China on Saturday called for frank dialogue and closer cooperation in reaction to news that Trump administration officials had urged the U.S. president to delist Chinese companies that trade on U.S. exchanges and fail to meet its auditing requirements by January 2022
FILE PHOTO: U.S. Treasury Secretary Steve Mnuchin, wearing a face mask, walks with news reporters, following a series of meetings with members of Congress on Capitol Hill in Washington, U.S. July 21, 2020. REUTERS/Tom Brenner/File PhotoU.S. Securities and Exchange Commission and Treasury officials revealed the development on Thursday, which came after President Donald Trump tasked a group of key advisers, including Treasury Secretary Steve Mnuchin and SEC Chairman Jay Clayton, with drafting a report with recommendations to protect U.S. investors from Chinese companies whose audit documents have long been kept from U.S. regulators.
The development also came amid pressure from Congress to crack down on Chinese companies that avail themselves of U.S. capital markets but do not comply with U.S. rules faced by American rivals.
“We are simply leveling the playing field, holding Chinese firms listed in the U.S. to the same standards as everyone else,” a Treasury official told reporters in a briefing call.
China’s top securities regulator on Saturday reacted to the U.S. securities regulators’ revelation from Thursday cautiously.
“We think that solving problems of mutual concern through dialogue is the only way toward win-win situation,” the China Securities Regulatory Commission (CSRC) said in a statement in response to the U.S. recommendations.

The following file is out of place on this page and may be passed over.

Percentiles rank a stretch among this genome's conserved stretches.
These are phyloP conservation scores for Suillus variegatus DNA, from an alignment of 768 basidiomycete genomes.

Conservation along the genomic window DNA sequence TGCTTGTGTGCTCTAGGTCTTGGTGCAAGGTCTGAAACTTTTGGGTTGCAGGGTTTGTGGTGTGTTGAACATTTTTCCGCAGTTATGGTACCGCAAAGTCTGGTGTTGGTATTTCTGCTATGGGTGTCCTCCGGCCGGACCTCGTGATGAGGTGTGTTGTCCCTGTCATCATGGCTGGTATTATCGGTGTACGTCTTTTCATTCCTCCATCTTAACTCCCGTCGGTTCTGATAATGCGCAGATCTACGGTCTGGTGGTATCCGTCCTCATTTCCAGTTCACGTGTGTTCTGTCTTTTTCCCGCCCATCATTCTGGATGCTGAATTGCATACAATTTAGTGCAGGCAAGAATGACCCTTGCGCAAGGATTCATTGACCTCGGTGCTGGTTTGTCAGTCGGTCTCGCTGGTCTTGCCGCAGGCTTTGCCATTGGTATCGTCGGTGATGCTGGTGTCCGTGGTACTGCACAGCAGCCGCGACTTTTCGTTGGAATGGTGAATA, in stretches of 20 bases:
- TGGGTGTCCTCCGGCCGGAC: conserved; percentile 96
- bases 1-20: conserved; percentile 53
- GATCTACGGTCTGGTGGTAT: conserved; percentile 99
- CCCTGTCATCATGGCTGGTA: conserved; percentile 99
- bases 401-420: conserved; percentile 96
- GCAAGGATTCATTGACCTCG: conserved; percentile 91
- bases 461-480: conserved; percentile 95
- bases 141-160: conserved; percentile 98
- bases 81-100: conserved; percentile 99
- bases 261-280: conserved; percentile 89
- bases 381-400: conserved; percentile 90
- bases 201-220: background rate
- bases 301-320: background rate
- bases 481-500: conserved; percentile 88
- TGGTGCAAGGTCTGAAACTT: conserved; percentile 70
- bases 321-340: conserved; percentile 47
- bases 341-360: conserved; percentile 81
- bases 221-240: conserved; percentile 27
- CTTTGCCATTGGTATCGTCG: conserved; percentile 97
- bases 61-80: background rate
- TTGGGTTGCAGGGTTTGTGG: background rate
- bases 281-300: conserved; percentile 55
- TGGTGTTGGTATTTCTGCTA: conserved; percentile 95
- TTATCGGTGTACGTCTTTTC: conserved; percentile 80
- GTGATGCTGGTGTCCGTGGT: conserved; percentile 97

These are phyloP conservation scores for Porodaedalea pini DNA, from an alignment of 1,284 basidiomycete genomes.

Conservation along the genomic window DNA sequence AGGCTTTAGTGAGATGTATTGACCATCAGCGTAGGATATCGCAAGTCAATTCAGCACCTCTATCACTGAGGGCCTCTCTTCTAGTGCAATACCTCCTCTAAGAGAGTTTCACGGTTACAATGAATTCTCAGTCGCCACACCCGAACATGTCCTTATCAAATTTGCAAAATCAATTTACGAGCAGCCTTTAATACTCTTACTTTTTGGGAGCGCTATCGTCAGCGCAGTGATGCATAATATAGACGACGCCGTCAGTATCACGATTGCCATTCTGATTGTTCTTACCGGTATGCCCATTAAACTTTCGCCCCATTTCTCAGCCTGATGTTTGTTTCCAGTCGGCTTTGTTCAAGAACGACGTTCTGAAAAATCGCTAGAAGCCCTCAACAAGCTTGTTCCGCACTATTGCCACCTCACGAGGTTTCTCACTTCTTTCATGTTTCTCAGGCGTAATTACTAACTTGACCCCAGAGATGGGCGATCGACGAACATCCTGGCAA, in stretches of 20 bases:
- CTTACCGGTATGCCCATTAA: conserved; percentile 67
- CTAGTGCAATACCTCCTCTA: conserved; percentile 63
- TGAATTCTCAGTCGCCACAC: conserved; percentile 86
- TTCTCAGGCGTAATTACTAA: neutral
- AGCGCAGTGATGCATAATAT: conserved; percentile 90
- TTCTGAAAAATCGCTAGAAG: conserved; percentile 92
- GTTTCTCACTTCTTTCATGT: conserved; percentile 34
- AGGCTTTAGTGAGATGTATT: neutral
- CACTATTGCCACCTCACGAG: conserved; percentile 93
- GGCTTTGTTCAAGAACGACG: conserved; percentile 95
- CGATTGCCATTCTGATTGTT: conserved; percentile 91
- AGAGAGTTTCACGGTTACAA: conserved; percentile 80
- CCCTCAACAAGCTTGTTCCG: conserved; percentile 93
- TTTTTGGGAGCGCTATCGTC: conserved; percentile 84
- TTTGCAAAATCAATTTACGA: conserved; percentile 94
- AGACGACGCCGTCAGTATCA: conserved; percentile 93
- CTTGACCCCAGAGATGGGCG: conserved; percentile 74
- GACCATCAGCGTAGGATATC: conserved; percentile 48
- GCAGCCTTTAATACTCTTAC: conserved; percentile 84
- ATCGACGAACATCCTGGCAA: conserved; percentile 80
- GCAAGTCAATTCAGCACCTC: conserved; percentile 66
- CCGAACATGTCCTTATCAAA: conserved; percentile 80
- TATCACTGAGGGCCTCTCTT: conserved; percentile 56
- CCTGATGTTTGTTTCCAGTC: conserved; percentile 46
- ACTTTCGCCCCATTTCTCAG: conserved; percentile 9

The Chinese watchdog also said it has been proposing joint accounting inspections with U.S. regulators with a show of “total sincerity towards cooperation”.
CSRC argued in the statement that China has never forbidden or prevented accounting firms from providing overseas regulators with auditing working papers, though such information exchange should be made through regulators’ cooperative channels according to Chinese law.The U.S.
Senate unanimously passed legislation in May that could prevent some Chinese companies from listing their shares on U.S. exchanges unless they follow standards for U.S. audits and regulations.
“IMPORTANT FIRST STEP” Democratic Senator Chris Van Hollen, who sponsored the bill described the recommendations as “an important first step,” but said that “without the added teeth of our bill, this report alone does not implement the requirements necessary to protect everyday American investors.”
The administration’s recommendations, if implemented via an SEC rulemaking process, would give Chinese companies already listed in the United States until Jan. 1, 2022, to ensure the U.S. auditing watchdog, known as the PCAOB, has access to their audit documents.
They can also provide a “co-audit,” for example, performed by a U.S. parent company of the China-based affiliate tasked with auditing the Chinese firm. However, companies seeking to list in the United States for the first time will need to comply immediately, the officials said.
A State Department official told Reuters the administration plans soon to scrap a 2013 agreement between U.S. and Chinese auditing authorities to set up a process for the PCAOB to seek documents in enforcement cases against Chinese auditors.
FILE PHOTO: U.S. Securities and Exchange Commission Chairman Jay Clayton, testifies before a House Committee on Financial Services hearing entitled "Capital Markets and Emergency Lending in the COVID-19 Era" in the Rayburn House Office Building on Capitol Hill in Washington, U.S., June 25, 2020. Rod Lamkey/Pool via REUTERS/File PhotoThe PCAOB has long complained of China’s failure to grant requests, giving it scant insight on audits of Chinese firms that trade on U.S. exchanges.
The report also recommends requiring greater disclosure by issuers and registered funds of the risk of investing in China, as well as mandating more due diligence by funds that track indexes and issuing guidance to investment advisers about fiduciary obligations surrounding investments in China.
The moves come amid rising tensions between Washington and Beijing over China’s handling of the coronavirus and its moves to curb freedoms in Hong Kong, among other issues.